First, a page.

Surgery is the “gold standard” of treating skin cancer, but disease type and patient preferences could determine which type of procedure is used, an expert said.
Surgery is the “gold standard” for treating skin cancer, and with multiple surgical techniques, patients should talk with their clinicians to determine the type of surgery that is appropriate, explained Dr. Jonathan Zager, explained.
In a recent interview with CURE®, Zager, chief academic officer at Moffitt Cancer Center in Tampa, Florida discussed the different surgical options for patients with skin cancer, and what patients can expect with each one.
Mohs surgery, which is used to treat basal cell carcinoma — the most common type of skin cancer — is a surgical technique that focuses on the cancerous lesion and preserves the normal, healthy tissue around it. As such, it is useful on places where cosmetic appearance is of concern, such as the head and neck, hands and back of the feet, according to Zager.
“(Surgeons) excise a little narrow margin, look at it under the microscope, and come back and take more if (they) need to. You map it out so you know where to take,” Zager said. “(Mohs surgery) is not necessarily used very often for melanoma and shouldn’t be used for invasive melanoma; we take wider margins for melanoma cases.”
Of note, a margin is the area of healthy (or healthy-looking) skin around a skin cancer lesion that is removed during surgery.
Electrodessication and curettage — commonly referred to as ED and C — involves burning the tumors and then scraping them off, along with a margin of normally appearing skin around it.
Zager explained that this is a relatively quick procedure, that is usually done by dermatologists, not by surgical oncologists. Patients can usually go back to their normal lives the next day.
“It’s a faster procedure and leaves you with an open wound that will heal over time,” Zager said. “It’s useful for basal cell carcinomas that aren’t on cosmetically sensitive areas, and maybe even for some superficial squamous cell carcinomas.”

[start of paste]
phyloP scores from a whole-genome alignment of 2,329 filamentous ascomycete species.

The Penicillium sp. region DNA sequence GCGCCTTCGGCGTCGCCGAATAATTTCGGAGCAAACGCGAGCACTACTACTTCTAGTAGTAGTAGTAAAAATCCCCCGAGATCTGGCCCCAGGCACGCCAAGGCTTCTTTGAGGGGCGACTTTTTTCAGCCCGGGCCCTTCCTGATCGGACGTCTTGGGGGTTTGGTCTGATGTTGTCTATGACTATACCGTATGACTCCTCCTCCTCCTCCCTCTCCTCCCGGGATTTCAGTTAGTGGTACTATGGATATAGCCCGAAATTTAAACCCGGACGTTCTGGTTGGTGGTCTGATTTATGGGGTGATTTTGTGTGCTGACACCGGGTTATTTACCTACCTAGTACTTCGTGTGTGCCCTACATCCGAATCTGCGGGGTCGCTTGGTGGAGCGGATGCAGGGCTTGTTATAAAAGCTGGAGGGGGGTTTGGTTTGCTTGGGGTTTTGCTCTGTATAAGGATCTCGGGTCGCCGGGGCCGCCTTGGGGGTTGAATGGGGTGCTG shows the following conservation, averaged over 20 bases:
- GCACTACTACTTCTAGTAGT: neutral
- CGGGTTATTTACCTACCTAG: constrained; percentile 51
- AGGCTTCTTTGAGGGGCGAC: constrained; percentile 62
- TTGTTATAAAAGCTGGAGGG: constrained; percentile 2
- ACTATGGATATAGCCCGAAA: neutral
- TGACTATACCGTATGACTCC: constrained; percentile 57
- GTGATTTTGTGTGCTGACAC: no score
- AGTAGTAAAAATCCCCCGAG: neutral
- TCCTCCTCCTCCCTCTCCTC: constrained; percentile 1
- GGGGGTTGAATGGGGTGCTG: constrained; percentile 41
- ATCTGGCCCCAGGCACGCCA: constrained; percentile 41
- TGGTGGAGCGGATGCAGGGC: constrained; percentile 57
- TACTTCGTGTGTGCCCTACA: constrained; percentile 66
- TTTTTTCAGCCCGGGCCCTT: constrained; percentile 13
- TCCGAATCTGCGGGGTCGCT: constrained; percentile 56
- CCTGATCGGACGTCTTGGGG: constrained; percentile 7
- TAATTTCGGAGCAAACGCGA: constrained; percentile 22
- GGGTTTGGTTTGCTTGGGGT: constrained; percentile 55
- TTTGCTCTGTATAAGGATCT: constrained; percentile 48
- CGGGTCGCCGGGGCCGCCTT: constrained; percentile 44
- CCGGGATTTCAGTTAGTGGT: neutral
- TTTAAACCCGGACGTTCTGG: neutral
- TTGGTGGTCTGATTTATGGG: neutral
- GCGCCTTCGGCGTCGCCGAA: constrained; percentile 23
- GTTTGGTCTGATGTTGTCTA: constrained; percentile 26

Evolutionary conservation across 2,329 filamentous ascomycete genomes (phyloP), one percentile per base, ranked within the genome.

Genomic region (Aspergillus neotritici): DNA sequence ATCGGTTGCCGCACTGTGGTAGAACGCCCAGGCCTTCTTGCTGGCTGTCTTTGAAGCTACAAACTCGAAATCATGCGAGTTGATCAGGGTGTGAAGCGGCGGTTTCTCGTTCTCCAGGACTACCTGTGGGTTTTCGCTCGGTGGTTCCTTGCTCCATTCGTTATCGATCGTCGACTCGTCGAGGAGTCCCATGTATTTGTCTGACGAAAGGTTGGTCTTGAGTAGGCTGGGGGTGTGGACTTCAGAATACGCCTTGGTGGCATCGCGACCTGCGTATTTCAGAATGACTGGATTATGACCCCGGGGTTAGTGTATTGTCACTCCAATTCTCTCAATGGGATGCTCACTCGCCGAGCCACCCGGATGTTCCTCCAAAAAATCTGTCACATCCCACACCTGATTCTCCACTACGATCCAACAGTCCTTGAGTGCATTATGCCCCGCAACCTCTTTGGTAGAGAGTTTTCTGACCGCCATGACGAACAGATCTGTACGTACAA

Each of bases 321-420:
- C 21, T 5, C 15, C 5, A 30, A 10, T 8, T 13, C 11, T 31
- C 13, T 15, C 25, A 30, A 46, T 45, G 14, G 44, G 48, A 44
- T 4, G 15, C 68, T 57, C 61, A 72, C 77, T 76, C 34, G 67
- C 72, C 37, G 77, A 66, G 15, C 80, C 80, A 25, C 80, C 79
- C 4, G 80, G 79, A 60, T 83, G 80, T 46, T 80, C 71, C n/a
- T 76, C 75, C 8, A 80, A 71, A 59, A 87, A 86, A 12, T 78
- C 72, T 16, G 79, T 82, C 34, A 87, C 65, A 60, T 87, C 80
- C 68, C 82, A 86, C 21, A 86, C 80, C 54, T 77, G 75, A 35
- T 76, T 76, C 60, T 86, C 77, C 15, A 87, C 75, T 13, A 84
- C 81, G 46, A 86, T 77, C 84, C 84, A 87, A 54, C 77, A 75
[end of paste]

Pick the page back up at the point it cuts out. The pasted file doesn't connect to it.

However, ED and C has its downsides.
“While it’s effective, there’s no way to know if we got normal margins or not, because we’re just scraping and burning,” Zager said. “With an excision, a pathologist is going to look at the specimen.”
Patients with melanoma may undergo a wide excision, which is a bit more invasive than Mohs surgery, with 1-2 cm of normal-appearing skin being surgically removed. This is the most commonly used surgical technique for patients with melanoma, but depending on how deep the melanoma is penetrating a patient’s skin, they may rather need to undergo a sentinel lymph node biopsy.
During a sentinel lymph node biopsy, which is typically conducted in patients whose disease is 0.8 mm in depth or deeper, a clinician will inject a radioactive dye into the primary tumor incision. The dye will then move to the lymph nodes, and offer clues as to whether or not the cancer has spread to the lymph nodes.
With any type of excision, it may take longer to heal and for pathology reports to come back, compared to patients who underwent ED and C. However, allowing for this extra time, patients and providers will have more information on the disease and if it was all successfully taken out during the surgery.
“There’s a lot of benefits, per se, from the patient’s point of view to treat the same tumor in different ways,” Zager said. “Activities of daily living, habits, what they enjoy in life all weigh into the decision making for these tumors.”
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